The city has always been highly black and Hispanic. In the 60s and the 70s in New York there was a large proportion of “black Americans who were high achieving, from elementary school to on the middle school level, and then gotten through the high school level, but something in between the 80s and the 90s, and the 2000s, prompted this drastic slide in black and Hispanic representation at these high schools,” Xu said.

In the late 80s, early 90s, progressive educators in New York City sought to get rid of Gifted and Talented Programs in the city’s school system, because they believed that these programs “would privilege certain students, the wealthy and the powerful,” Xu continued.

“Over half of [those programs] were cut in the 90s and 2000s. And as a result, the pipeline of gifted black and Hispanic achievement in New York City went down.”

At that time, there was also grade inflation in New York City public schools where a lot of teachers sought to “pass students even though all standardized metrics would suggest they wouldn’t pass,” Xu said.

He provided in his book an example of a middle school where pass rates reached 85 to 90 percent, while pass rates on the corresponding math exam were only 12 to 30 percent.

Meanwhile, Asian immigrants had started moving into the city. Despite the fact that Asians have the highest poverty rate in New York City, out of all of the racial groups, they were able to advance their school achievements because “they were less reliant upon the public school system,” he explained.

“Their parents would spend, what limited savings they would have, to send their kids to extracurricular programs to study and to do the requisite work to be able to become proficient and advanced. And as a result, you had Asians who were studying over the weekends and after school to be able to achieve, and eventually, they did.”

There are a lot of smart black and Hispanic kids in New York City, who have high intelligence and were at the top of their class but they were not able to be taught a curriculum that would give them the opportunity to be able to achieve at the level in which they can be sufficiently challenged, Xu said.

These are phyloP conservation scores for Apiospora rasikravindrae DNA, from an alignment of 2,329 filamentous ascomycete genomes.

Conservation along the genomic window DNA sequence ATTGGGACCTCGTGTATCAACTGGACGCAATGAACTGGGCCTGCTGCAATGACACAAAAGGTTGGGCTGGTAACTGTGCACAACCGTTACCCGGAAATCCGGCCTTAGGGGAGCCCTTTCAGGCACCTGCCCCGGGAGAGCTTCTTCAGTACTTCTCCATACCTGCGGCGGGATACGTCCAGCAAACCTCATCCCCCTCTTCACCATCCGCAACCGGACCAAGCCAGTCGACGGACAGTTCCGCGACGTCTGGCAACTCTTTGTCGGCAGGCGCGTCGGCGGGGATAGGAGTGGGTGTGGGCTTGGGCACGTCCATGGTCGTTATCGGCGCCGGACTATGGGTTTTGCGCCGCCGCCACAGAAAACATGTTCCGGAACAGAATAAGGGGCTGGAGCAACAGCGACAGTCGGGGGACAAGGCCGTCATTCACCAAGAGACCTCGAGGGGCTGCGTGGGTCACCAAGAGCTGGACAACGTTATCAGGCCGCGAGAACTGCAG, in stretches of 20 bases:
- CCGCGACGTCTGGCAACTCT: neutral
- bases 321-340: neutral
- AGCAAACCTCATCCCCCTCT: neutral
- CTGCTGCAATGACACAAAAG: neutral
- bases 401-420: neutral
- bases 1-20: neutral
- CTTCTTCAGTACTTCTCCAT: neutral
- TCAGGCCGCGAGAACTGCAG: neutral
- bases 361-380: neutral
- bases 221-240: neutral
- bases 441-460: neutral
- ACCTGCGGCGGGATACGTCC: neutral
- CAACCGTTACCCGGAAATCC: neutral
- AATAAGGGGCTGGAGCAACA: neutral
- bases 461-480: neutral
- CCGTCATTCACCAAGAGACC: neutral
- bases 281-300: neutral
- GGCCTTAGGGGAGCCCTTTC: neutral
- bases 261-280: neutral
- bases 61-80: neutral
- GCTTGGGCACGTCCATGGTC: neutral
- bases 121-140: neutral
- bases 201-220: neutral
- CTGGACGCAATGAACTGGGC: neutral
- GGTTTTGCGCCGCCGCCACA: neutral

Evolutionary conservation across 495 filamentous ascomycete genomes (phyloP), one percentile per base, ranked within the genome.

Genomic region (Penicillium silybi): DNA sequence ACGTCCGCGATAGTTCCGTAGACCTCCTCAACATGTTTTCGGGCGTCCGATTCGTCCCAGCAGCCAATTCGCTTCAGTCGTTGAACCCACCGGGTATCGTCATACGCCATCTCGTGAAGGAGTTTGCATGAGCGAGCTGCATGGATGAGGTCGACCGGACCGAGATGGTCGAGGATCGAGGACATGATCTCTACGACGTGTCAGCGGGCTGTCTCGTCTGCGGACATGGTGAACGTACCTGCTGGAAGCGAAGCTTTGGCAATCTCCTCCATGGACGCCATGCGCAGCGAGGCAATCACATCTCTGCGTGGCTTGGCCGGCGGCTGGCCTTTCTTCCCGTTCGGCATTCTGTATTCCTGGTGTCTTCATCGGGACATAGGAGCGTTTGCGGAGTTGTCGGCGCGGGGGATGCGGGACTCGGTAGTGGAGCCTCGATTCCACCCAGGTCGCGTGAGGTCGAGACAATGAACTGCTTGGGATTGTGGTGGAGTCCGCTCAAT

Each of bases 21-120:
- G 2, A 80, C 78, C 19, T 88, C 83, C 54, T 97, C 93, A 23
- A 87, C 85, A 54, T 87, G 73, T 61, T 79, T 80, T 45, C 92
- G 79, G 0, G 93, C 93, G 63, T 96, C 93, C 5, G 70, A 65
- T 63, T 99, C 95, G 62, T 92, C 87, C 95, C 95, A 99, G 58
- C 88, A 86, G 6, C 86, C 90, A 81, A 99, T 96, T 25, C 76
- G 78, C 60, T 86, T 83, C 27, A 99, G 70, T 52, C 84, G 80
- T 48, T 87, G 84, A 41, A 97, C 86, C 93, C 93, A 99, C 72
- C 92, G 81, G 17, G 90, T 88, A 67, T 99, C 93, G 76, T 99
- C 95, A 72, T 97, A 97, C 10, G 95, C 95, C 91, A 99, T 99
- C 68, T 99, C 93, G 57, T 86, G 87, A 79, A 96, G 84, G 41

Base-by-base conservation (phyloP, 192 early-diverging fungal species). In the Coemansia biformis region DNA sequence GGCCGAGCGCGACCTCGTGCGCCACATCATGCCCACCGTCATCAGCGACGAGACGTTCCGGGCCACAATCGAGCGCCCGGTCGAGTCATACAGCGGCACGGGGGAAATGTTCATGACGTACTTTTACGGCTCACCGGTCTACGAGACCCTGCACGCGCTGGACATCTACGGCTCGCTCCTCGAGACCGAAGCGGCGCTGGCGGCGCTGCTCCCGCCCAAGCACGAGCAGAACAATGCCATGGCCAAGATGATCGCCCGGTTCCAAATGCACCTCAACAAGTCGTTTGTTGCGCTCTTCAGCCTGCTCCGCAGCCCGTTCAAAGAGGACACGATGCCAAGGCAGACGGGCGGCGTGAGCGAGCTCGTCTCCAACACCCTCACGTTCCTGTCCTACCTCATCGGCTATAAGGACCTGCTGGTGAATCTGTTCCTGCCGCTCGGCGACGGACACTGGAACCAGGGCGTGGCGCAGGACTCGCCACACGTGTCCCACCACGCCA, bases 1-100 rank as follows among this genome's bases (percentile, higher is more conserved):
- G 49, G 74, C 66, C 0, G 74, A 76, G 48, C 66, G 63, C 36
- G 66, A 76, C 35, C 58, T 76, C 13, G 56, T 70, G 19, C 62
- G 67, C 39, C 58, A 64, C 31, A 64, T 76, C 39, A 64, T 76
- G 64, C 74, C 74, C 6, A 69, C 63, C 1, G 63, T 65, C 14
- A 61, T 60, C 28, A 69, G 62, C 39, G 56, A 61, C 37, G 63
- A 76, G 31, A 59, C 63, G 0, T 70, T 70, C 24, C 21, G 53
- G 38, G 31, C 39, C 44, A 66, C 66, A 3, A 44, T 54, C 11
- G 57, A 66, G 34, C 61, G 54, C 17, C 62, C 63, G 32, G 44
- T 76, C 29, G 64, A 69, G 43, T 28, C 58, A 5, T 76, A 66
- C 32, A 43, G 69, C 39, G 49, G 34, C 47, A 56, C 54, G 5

Oftentimes, the culture at some of these underperforming schools is that students with academic achievement are perceived as acting white and seen as being an Uncle Tom, Xu explained.

As a result, “they’re being forced back down into the middle of the student body,” Xu said.

“If you are not able to build a culture, where people are challenged … you waste that intellect, you waste that intelligence of those people. And so for the sake of equity, we are dumbing down the best and brightest of our next generation. And so that’s why you see this huge slide in black and Hispanic representation at these gifted and talented high schools in New York City.”

“America will quickly find itself as supplanted—a country supplanted by the likes of China, by the likes of India, by the likes of countries that have no qualms about race and those kinds of things, and are able to train their technocratic elite.”

Attack on Excellence and Personal Responsibility

Xu believes the fact that Asian Americans achieve through hard work and personal responsibility does not fit the narrative of white supremacy upheld by the left.

The left claims that “Asian achievement in the United States [is] not based in hard work, it’s about ‘proximity to whiteness,’” Xu said.

“This is how you get to the point where Asian Americans are being described as part of this white supremacy structure.”

Asian Americans are able to surpass white Americans in terms of household income, standardized test scores, and college attendance, Xu noted.

“You have Asian Americans [who] have higher two-parent family structures, they have lower rates of crime, they have lower rates of drug use. If you adopt the principles of American excellence in this country, you can achieve and it’s not based on your race.”

Ella Kietlinska
Ella Kietlinska
Reporter
Ella Kietlinska is a New York-based reporter for The Epoch Times.
Jan Jekielek
Jan Jekielek
Senior Editor
Jan Jekielek is a Senior Editor with The Epoch Times and host of the show, "American Thought Leaders." Jan’s career has spanned academia, media, & international human rights work. In 2009 he joined The Epoch Times full time and has served in a variety of roles, including as Website Chief Editor. He is the producer of the award-winning Holocaust documentary film "Finding Manny."